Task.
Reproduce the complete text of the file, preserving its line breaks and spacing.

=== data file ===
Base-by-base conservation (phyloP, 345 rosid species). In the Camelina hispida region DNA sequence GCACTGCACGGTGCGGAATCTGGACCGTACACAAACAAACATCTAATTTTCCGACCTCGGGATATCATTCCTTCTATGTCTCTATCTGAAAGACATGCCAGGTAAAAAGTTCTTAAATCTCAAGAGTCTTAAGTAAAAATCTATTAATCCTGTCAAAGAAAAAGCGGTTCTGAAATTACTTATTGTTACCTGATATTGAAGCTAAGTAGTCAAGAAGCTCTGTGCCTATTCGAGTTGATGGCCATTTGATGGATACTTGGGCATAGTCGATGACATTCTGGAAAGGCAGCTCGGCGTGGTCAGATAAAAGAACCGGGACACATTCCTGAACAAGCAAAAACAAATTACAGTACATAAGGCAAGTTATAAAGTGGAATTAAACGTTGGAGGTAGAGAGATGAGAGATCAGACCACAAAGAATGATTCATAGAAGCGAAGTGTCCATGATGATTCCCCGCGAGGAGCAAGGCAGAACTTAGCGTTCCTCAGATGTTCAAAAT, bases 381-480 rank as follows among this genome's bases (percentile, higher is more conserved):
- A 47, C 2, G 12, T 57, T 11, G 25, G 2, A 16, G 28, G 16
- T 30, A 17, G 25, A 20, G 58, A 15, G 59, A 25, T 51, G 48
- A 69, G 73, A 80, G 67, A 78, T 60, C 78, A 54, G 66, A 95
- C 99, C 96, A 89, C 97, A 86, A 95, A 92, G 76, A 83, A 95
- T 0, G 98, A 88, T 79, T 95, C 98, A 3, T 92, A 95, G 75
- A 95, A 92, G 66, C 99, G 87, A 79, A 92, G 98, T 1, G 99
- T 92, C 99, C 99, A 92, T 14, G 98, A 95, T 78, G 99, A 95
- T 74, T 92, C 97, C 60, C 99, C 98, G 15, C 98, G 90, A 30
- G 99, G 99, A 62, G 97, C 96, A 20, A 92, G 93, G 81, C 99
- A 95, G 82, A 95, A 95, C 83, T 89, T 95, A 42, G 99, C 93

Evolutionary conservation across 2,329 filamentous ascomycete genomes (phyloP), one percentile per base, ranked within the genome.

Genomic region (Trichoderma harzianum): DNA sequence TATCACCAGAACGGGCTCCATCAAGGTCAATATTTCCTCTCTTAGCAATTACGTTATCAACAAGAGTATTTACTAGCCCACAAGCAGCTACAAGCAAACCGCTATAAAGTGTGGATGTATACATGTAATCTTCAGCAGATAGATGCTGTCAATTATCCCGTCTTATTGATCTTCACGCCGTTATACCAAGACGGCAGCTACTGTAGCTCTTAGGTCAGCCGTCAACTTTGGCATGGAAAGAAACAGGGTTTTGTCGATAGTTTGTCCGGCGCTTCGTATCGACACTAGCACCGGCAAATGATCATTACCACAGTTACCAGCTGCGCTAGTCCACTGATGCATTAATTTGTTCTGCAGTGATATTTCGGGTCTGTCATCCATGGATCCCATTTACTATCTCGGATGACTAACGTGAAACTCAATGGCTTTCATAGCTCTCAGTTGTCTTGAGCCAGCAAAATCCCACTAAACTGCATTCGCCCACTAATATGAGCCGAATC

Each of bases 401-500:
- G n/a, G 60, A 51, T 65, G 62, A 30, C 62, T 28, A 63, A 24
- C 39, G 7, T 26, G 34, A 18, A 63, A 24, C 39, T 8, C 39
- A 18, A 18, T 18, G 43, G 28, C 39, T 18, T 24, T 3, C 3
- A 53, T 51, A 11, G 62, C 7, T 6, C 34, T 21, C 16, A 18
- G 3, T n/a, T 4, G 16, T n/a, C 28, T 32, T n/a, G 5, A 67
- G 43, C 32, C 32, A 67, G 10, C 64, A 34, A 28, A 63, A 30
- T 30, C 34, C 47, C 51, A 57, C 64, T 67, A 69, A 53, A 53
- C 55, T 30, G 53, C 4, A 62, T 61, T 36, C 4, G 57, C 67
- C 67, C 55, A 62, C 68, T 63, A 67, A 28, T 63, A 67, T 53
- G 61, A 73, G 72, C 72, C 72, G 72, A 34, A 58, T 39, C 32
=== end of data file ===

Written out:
Base-by-base conservation (phyloP, 345 rosid species). In the Camelina hispida region DNA sequence GCACTGCACGGTGCGGAATCTGGACCGTACACAAACAAACATCTAATTTTCCGACCTCGGGATATCATTCCTTCTATGTCTCTATCTGAAAGACATGCCAGGTAAAAAGTTCTTAAATCTCAAGAGTCTTAAGTAAAAATCTATTAATCCTGTCAAAGAAAAAGCGGTTCTGAAATTACTTATTGTTACCTGATATTGAAGCTAAGTAGTCAAGAAGCTCTGTGCCTATTCGAGTTGATGGCCATTTGATGGATACTTGGGCATAGTCGATGACATTCTGGAAAGGCAGCTCGGCGTGGTCAGATAAAAGAACCGGGACACATTCCTGAACAAGCAAAAACAAATTACAGTACATAAGGCAAGTTATAAAGTGGAATTAAACGTTGGAGGTAGAGAGATGAGAGATCAGACCACAAAGAATGATTCATAGAAGCGAAGTGTCCATGATGATTCCCCGCGAGGAGCAAGGCAGAACTTAGCGTTCCTCAGATGTTCAAAAT, bases 381-480 rank as follows among this genome's bases (percentile, higher is more conserved):
- A 47, C 2, G 12, T 57, T 11, G 25, G 2, A 16, G 28, G 16
- T 30, A 17, G 25, A 20, G 58, A 15, G 59, A 25, T 51, G 48
- A 69, G 73, A 80, G 67, A 78, T 60, C 78, A 54, G 66, A 95
- C 99, C 96, A 89, C 97, A 86, A 95, A 92, G 76, A 83, A 95
- T 0, G 98, A 88, T 79, T 95, C 98, A 3, T 92, A 95, G 75
- A 95, A 92, G 66, C 99, G 87, A 79, A 92, G 98, T 1, G 99
- T 92, C 99, C 99, A 92, T 14, G 98, A 95, T 78, G 99, A 95
- T 74, T 92, C 97, C 60, C 99, C 98, G 15, C 98, G 90, A 30
- G 99, G 99, A 62, G 97, C 96, A 20, A 92, G 93, G 81, C 99
- A 95, G 82, A 95, A 95, C 83, T 89, T 95, A 42, G 99, C 93

Evolutionary conservation across 2,329 filamentous ascomycete genomes (phyloP), one percentile per base, ranked within the genome.

Genomic region (Trichoderma harzianum): DNA sequence TATCACCAGAACGGGCTCCATCAAGGTCAATATTTCCTCTCTTAGCAATTACGTTATCAACAAGAGTATTTACTAGCCCACAAGCAGCTACAAGCAAACCGCTATAAAGTGTGGATGTATACATGTAATCTTCAGCAGATAGATGCTGTCAATTATCCCGTCTTATTGATCTTCACGCCGTTATACCAAGACGGCAGCTACTGTAGCTCTTAGGTCAGCCGTCAACTTTGGCATGGAAAGAAACAGGGTTTTGTCGATAGTTTGTCCGGCGCTTCGTATCGACACTAGCACCGGCAAATGATCATTACCACAGTTACCAGCTGCGCTAGTCCACTGATGCATTAATTTGTTCTGCAGTGATATTTCGGGTCTGTCATCCATGGATCCCATTTACTATCTCGGATGACTAACGTGAAACTCAATGGCTTTCATAGCTCTCAGTTGTCTTGAGCCAGCAAAATCCCACTAAACTGCATTCGCCCACTAATATGAGCCGAATC

Each of bases 401-500:
- G n/a, G 60, A 51, T 65, G 62, A 30, C 62, T 28, A 63, A 24
- C 39, G 7, T 26, G 34, A 18, A 63, A 24, C 39, T 8, C 39
- A 18, A 18, T 18, G 43, G 28, C 39, T 18, T 24, T 3, C 3
- A 53, T 51, A 11, G 62, C 7, T 6, C 34, T 21, C 16, A 18
- G 3, T n/a, T 4, G 16, T n/a, C 28, T 32, T n/a, G 5, A 67
- G 43, C 32, C 32, A 67, G 10, C 64, A 34, A 28, A 63, A 30
- T 30, C 34, C 47, C 51, A 57, C 64, T 67, A 69, A 53, A 53
- C 55, T 30, G 53, C 4, A 62, T 61, T 36, C 4, G 57, C 67
- C 67, C 55, A 62, C 68, T 63, A 67, A 28, T 63, A 67, T 53
- G 61, A 73, G 72, C 72, C 72, G 72, A 34, A 58, T 39, C 32